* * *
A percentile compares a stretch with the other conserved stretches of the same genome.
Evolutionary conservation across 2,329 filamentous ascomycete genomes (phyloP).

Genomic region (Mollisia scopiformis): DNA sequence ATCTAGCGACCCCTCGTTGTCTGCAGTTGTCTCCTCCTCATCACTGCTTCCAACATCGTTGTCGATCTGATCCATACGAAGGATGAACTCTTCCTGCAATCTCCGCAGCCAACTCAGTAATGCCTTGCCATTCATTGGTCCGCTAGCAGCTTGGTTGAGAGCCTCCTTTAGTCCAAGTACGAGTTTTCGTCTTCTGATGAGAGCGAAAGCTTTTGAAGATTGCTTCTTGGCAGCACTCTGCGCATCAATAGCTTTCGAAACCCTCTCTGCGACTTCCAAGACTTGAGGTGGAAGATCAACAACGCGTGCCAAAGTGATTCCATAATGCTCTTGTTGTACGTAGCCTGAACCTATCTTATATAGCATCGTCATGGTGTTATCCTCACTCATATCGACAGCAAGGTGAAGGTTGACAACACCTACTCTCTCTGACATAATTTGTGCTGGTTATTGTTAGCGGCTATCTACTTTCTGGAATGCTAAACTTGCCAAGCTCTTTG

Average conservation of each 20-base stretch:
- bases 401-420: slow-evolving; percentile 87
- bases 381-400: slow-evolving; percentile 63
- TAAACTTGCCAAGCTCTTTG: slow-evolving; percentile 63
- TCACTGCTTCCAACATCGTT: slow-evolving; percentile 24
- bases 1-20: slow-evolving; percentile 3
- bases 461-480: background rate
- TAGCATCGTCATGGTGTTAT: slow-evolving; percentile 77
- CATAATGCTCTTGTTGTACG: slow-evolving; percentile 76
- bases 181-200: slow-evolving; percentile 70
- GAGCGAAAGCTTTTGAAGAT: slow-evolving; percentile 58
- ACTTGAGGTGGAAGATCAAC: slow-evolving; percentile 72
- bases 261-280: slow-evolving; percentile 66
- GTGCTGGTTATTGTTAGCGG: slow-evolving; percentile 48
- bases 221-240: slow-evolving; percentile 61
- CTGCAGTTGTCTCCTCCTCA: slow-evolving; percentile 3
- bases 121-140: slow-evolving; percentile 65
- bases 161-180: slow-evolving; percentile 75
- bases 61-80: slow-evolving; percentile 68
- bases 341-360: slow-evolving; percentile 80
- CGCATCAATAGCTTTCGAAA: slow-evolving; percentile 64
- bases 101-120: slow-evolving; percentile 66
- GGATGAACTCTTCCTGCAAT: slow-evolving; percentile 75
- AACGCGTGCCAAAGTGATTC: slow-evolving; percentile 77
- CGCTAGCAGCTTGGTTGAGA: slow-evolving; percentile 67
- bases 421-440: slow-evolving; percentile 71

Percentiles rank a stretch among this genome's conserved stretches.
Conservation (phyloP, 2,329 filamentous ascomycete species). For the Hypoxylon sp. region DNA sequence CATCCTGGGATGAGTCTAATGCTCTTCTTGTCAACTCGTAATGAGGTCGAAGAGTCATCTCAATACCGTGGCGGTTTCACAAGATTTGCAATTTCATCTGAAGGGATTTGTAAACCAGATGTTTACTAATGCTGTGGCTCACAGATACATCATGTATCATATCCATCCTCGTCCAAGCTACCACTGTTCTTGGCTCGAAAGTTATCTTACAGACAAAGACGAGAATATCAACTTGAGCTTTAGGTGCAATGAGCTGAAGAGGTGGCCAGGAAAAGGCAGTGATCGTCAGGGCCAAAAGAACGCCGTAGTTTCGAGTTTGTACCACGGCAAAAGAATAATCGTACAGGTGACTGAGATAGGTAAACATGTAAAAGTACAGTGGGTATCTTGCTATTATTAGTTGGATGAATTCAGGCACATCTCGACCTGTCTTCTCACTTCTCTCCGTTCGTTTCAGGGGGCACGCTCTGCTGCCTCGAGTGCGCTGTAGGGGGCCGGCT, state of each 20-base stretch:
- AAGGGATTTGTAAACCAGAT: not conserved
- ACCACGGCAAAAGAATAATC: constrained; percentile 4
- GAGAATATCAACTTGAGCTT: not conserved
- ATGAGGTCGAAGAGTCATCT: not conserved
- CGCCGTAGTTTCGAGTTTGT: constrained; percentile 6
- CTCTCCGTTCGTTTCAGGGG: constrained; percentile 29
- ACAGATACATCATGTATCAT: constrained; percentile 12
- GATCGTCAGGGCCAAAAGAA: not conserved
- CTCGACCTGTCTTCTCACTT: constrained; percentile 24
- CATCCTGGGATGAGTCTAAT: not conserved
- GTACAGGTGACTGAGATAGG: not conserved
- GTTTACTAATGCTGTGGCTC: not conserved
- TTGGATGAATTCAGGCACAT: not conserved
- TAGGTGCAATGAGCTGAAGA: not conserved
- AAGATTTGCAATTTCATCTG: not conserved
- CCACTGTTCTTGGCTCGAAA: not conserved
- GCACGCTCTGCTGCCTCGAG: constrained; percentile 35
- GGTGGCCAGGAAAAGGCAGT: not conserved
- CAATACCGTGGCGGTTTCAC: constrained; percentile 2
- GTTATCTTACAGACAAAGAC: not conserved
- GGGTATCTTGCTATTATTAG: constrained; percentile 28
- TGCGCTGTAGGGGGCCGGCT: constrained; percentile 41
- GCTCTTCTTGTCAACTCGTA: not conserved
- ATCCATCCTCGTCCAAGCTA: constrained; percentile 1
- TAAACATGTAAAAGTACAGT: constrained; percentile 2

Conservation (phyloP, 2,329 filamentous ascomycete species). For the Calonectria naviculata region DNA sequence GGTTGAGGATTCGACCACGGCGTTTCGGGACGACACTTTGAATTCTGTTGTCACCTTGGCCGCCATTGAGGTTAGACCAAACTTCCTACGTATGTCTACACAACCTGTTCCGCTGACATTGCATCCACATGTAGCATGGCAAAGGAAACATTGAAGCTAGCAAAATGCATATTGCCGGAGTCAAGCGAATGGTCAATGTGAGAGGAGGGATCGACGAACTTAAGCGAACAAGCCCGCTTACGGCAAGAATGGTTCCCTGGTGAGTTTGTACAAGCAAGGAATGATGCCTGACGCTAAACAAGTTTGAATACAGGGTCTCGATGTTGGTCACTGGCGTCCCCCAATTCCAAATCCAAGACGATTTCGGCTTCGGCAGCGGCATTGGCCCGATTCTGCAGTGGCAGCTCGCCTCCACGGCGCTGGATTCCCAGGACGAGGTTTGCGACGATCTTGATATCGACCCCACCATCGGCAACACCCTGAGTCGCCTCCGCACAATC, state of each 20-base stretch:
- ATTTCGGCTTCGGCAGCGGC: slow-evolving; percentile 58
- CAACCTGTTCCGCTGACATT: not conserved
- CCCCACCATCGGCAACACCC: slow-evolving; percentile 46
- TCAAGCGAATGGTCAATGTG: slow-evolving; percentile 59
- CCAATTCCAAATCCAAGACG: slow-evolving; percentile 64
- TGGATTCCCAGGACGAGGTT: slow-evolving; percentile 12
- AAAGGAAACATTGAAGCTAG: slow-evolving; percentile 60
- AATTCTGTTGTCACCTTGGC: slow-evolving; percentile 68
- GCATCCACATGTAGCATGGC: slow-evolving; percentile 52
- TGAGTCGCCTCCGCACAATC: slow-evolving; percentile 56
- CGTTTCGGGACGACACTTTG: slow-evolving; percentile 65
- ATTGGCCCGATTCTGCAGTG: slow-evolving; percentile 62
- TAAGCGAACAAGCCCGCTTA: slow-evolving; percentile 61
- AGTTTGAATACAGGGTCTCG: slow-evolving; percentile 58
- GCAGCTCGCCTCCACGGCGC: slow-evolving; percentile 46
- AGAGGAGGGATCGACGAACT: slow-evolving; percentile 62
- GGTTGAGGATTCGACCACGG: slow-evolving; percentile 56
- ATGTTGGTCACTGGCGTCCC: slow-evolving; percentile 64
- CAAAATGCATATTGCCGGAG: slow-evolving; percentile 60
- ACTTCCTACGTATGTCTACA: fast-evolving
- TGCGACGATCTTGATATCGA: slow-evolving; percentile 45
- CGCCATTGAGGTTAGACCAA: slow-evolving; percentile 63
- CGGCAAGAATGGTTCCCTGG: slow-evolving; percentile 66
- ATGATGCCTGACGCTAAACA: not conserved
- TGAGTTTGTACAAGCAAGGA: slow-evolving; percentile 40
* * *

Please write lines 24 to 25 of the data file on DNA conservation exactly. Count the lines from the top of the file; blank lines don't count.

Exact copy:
- CGCATCAATAGCTTTCGAAA: slow-evolving; percentile 64
- bases 101-120: slow-evolving; percentile 66